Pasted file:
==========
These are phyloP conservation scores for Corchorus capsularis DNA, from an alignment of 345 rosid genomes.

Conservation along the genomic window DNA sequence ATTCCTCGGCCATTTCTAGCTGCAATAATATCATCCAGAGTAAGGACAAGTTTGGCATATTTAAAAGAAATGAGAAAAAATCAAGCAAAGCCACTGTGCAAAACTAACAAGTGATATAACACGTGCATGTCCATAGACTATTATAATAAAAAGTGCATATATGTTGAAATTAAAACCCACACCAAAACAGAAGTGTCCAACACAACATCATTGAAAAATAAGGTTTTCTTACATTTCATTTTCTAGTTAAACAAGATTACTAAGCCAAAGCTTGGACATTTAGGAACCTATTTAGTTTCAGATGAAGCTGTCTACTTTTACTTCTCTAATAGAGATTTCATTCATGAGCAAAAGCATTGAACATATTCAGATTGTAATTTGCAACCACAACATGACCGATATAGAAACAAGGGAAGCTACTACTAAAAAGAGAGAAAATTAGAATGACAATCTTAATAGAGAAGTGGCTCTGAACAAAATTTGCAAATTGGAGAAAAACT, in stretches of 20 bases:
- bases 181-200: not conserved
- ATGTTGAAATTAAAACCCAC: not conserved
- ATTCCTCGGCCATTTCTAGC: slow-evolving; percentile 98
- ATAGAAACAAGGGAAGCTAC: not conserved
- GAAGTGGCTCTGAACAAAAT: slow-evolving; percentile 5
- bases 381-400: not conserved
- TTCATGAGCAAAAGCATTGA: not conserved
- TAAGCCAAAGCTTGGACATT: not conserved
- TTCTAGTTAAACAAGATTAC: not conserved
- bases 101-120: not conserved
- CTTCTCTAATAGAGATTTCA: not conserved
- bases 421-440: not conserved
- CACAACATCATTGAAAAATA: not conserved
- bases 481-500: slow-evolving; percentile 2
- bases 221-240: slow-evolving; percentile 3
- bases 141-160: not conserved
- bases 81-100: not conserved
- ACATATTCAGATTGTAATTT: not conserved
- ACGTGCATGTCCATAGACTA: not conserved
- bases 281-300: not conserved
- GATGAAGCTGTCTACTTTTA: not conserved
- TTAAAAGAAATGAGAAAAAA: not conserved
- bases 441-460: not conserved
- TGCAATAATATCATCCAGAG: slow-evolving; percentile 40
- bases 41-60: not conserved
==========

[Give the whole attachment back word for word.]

These are phyloP conservation scores for Corchorus capsularis DNA, from an alignment of 345 rosid genomes.

Conservation along the genomic window DNA sequence ATTCCTCGGCCATTTCTAGCTGCAATAATATCATCCAGAGTAAGGACAAGTTTGGCATATTTAAAAGAAATGAGAAAAAATCAAGCAAAGCCACTGTGCAAAACTAACAAGTGATATAACACGTGCATGTCCATAGACTATTATAATAAAAAGTGCATATATGTTGAAATTAAAACCCACACCAAAACAGAAGTGTCCAACACAACATCATTGAAAAATAAGGTTTTCTTACATTTCATTTTCTAGTTAAACAAGATTACTAAGCCAAAGCTTGGACATTTAGGAACCTATTTAGTTTCAGATGAAGCTGTCTACTTTTACTTCTCTAATAGAGATTTCATTCATGAGCAAAAGCATTGAACATATTCAGATTGTAATTTGCAACCACAACATGACCGATATAGAAACAAGGGAAGCTACTACTAAAAAGAGAGAAAATTAGAATGACAATCTTAATAGAGAAGTGGCTCTGAACAAAATTTGCAAATTGGAGAAAAACT, in stretches of 20 bases:
- bases 181-200: not conserved
- ATGTTGAAATTAAAACCCAC: not conserved
- ATTCCTCGGCCATTTCTAGC: slow-evolving; percentile 98
- ATAGAAACAAGGGAAGCTAC: not conserved
- GAAGTGGCTCTGAACAAAAT: slow-evolving; percentile 5
- bases 381-400: not conserved
- TTCATGAGCAAAAGCATTGA: not conserved
- TAAGCCAAAGCTTGGACATT: not conserved
- TTCTAGTTAAACAAGATTAC: not conserved
- bases 101-120: not conserved
- CTTCTCTAATAGAGATTTCA: not conserved
- bases 421-440: not conserved
- CACAACATCATTGAAAAATA: not conserved
- bases 481-500: slow-evolving; percentile 2
- bases 221-240: slow-evolving; percentile 3
- bases 141-160: not conserved
- bases 81-100: not conserved
- ACATATTCAGATTGTAATTT: not conserved
- ACGTGCATGTCCATAGACTA: not conserved
- bases 281-300: not conserved
- GATGAAGCTGTCTACTTTTA: not conserved
- TTAAAAGAAATGAGAAAAAA: not conserved
- bases 441-460: not conserved
- TGCAATAATATCATCCAGAG: slow-evolving; percentile 40
- bases 41-60: not conserved